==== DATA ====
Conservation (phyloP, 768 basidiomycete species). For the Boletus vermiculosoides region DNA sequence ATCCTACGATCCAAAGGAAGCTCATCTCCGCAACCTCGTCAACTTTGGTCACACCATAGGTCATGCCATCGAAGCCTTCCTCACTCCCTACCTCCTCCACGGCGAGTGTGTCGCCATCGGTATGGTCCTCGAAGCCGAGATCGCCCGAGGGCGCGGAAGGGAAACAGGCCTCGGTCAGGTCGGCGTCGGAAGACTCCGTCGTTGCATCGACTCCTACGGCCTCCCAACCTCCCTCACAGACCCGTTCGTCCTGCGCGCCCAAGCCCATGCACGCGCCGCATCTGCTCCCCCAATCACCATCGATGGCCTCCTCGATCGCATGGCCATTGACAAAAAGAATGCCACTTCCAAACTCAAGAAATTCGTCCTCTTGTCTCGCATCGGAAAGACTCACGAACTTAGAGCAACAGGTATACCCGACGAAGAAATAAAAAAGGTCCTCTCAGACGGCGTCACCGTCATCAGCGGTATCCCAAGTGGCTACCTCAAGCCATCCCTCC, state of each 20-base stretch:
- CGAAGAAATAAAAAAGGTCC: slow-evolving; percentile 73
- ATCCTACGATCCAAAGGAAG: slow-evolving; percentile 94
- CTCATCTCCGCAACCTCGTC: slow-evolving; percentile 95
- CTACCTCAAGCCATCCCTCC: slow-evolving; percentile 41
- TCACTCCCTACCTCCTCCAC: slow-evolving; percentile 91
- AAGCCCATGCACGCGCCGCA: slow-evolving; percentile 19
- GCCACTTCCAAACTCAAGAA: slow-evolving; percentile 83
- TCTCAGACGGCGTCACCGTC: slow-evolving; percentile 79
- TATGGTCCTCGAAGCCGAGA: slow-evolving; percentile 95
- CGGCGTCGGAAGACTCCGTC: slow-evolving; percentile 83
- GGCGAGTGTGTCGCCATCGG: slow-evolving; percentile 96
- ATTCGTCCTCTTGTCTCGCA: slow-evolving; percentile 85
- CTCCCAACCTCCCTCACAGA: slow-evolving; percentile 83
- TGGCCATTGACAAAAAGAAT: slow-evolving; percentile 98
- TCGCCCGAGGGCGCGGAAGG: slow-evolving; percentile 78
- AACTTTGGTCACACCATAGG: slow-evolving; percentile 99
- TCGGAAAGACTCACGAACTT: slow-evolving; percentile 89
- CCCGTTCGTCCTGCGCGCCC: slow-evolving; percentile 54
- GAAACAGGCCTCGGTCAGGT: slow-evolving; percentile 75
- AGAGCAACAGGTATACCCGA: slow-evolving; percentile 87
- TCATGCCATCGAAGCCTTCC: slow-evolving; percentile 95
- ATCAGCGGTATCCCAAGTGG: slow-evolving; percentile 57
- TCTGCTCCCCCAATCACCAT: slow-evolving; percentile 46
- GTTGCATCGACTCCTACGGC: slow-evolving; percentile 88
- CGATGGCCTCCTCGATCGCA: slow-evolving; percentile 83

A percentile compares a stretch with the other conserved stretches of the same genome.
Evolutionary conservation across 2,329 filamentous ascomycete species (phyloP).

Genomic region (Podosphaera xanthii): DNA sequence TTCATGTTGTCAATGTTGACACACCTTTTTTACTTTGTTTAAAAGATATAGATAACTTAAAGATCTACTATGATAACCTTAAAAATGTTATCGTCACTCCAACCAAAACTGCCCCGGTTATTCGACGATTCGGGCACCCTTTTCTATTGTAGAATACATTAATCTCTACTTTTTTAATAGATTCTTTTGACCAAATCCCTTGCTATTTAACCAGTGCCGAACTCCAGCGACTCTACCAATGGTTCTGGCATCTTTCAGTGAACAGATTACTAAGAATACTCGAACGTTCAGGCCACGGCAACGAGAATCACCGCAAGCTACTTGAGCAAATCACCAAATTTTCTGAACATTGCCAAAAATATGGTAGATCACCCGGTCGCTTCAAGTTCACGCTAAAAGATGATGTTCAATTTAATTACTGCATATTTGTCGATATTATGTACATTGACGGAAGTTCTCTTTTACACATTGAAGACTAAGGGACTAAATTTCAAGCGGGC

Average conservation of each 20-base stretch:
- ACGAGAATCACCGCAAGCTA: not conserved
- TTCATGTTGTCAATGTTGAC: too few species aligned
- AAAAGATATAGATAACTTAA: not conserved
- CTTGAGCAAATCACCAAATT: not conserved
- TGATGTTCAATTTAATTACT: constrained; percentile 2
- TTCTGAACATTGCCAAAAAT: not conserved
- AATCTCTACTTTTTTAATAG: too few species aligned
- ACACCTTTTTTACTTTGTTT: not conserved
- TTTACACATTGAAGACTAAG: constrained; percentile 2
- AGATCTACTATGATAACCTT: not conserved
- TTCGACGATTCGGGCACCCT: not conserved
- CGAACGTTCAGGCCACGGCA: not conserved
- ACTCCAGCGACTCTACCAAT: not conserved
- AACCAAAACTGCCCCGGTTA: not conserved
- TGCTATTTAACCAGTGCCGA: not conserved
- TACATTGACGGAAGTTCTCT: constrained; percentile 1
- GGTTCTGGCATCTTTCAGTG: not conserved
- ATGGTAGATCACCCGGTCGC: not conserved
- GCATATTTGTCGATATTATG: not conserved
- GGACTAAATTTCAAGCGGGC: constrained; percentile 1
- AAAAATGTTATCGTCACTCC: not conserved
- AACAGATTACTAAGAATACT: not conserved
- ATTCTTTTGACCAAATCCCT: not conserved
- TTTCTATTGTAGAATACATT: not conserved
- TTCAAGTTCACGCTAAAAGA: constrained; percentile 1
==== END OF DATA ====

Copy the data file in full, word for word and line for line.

Conservation (phyloP, 768 basidiomycete species). For the Boletus vermiculosoides region DNA sequence ATCCTACGATCCAAAGGAAGCTCATCTCCGCAACCTCGTCAACTTTGGTCACACCATAGGTCATGCCATCGAAGCCTTCCTCACTCCCTACCTCCTCCACGGCGAGTGTGTCGCCATCGGTATGGTCCTCGAAGCCGAGATCGCCCGAGGGCGCGGAAGGGAAACAGGCCTCGGTCAGGTCGGCGTCGGAAGACTCCGTCGTTGCATCGACTCCTACGGCCTCCCAACCTCCCTCACAGACCCGTTCGTCCTGCGCGCCCAAGCCCATGCACGCGCCGCATCTGCTCCCCCAATCACCATCGATGGCCTCCTCGATCGCATGGCCATTGACAAAAAGAATGCCACTTCCAAACTCAAGAAATTCGTCCTCTTGTCTCGCATCGGAAAGACTCACGAACTTAGAGCAACAGGTATACCCGACGAAGAAATAAAAAAGGTCCTCTCAGACGGCGTCACCGTCATCAGCGGTATCCCAAGTGGCTACCTCAAGCCATCCCTCC, state of each 20-base stretch:
- CGAAGAAATAAAAAAGGTCC: slow-evolving; percentile 73
- ATCCTACGATCCAAAGGAAG: slow-evolving; percentile 94
- CTCATCTCCGCAACCTCGTC: slow-evolving; percentile 95
- CTACCTCAAGCCATCCCTCC: slow-evolving; percentile 41
- TCACTCCCTACCTCCTCCAC: slow-evolving; percentile 91
- AAGCCCATGCACGCGCCGCA: slow-evolving; percentile 19
- GCCACTTCCAAACTCAAGAA: slow-evolving; percentile 83
- TCTCAGACGGCGTCACCGTC: slow-evolving; percentile 79
- TATGGTCCTCGAAGCCGAGA: slow-evolving; percentile 95
- CGGCGTCGGAAGACTCCGTC: slow-evolving; percentile 83
- GGCGAGTGTGTCGCCATCGG: slow-evolving; percentile 96
- ATTCGTCCTCTTGTCTCGCA: slow-evolving; percentile 85
- CTCCCAACCTCCCTCACAGA: slow-evolving; percentile 83
- TGGCCATTGACAAAAAGAAT: slow-evolving; percentile 98
- TCGCCCGAGGGCGCGGAAGG: slow-evolving; percentile 78
- AACTTTGGTCACACCATAGG: slow-evolving; percentile 99
- TCGGAAAGACTCACGAACTT: slow-evolving; percentile 89
- CCCGTTCGTCCTGCGCGCCC: slow-evolving; percentile 54
- GAAACAGGCCTCGGTCAGGT: slow-evolving; percentile 75
- AGAGCAACAGGTATACCCGA: slow-evolving; percentile 87
- TCATGCCATCGAAGCCTTCC: slow-evolving; percentile 95
- ATCAGCGGTATCCCAAGTGG: slow-evolving; percentile 57
- TCTGCTCCCCCAATCACCAT: slow-evolving; percentile 46
- GTTGCATCGACTCCTACGGC: slow-evolving; percentile 88
- CGATGGCCTCCTCGATCGCA: slow-evolving; percentile 83

A percentile compares a stretch with the other conserved stretches of the same genome.
Evolutionary conservation across 2,329 filamentous ascomycete species (phyloP).

Genomic region (Podosphaera xanthii): DNA sequence TTCATGTTGTCAATGTTGACACACCTTTTTTACTTTGTTTAAAAGATATAGATAACTTAAAGATCTACTATGATAACCTTAAAAATGTTATCGTCACTCCAACCAAAACTGCCCCGGTTATTCGACGATTCGGGCACCCTTTTCTATTGTAGAATACATTAATCTCTACTTTTTTAATAGATTCTTTTGACCAAATCCCTTGCTATTTAACCAGTGCCGAACTCCAGCGACTCTACCAATGGTTCTGGCATCTTTCAGTGAACAGATTACTAAGAATACTCGAACGTTCAGGCCACGGCAACGAGAATCACCGCAAGCTACTTGAGCAAATCACCAAATTTTCTGAACATTGCCAAAAATATGGTAGATCACCCGGTCGCTTCAAGTTCACGCTAAAAGATGATGTTCAATTTAATTACTGCATATTTGTCGATATTATGTACATTGACGGAAGTTCTCTTTTACACATTGAAGACTAAGGGACTAAATTTCAAGCGGGC

Average conservation of each 20-base stretch:
- ACGAGAATCACCGCAAGCTA: not conserved
- TTCATGTTGTCAATGTTGAC: too few species aligned
- AAAAGATATAGATAACTTAA: not conserved
- CTTGAGCAAATCACCAAATT: not conserved
- TGATGTTCAATTTAATTACT: constrained; percentile 2
- TTCTGAACATTGCCAAAAAT: not conserved
- AATCTCTACTTTTTTAATAG: too few species aligned
- ACACCTTTTTTACTTTGTTT: not conserved
- TTTACACATTGAAGACTAAG: constrained; percentile 2
- AGATCTACTATGATAACCTT: not conserved
- TTCGACGATTCGGGCACCCT: not conserved
- CGAACGTTCAGGCCACGGCA: not conserved
- ACTCCAGCGACTCTACCAAT: not conserved
- AACCAAAACTGCCCCGGTTA: not conserved
- TGCTATTTAACCAGTGCCGA: not conserved
- TACATTGACGGAAGTTCTCT: constrained; percentile 1
- GGTTCTGGCATCTTTCAGTG: not conserved
- ATGGTAGATCACCCGGTCGC: not conserved
- GCATATTTGTCGATATTATG: not conserved
- GGACTAAATTTCAAGCGGGC: constrained; percentile 1
- AAAAATGTTATCGTCACTCC: not conserved
- AACAGATTACTAAGAATACT: not conserved
- ATTCTTTTGACCAAATCCCT: not conserved
- TTTCTATTGTAGAATACATT: not conserved
- TTCAAGTTCACGCTAAAAGA: constrained; percentile 1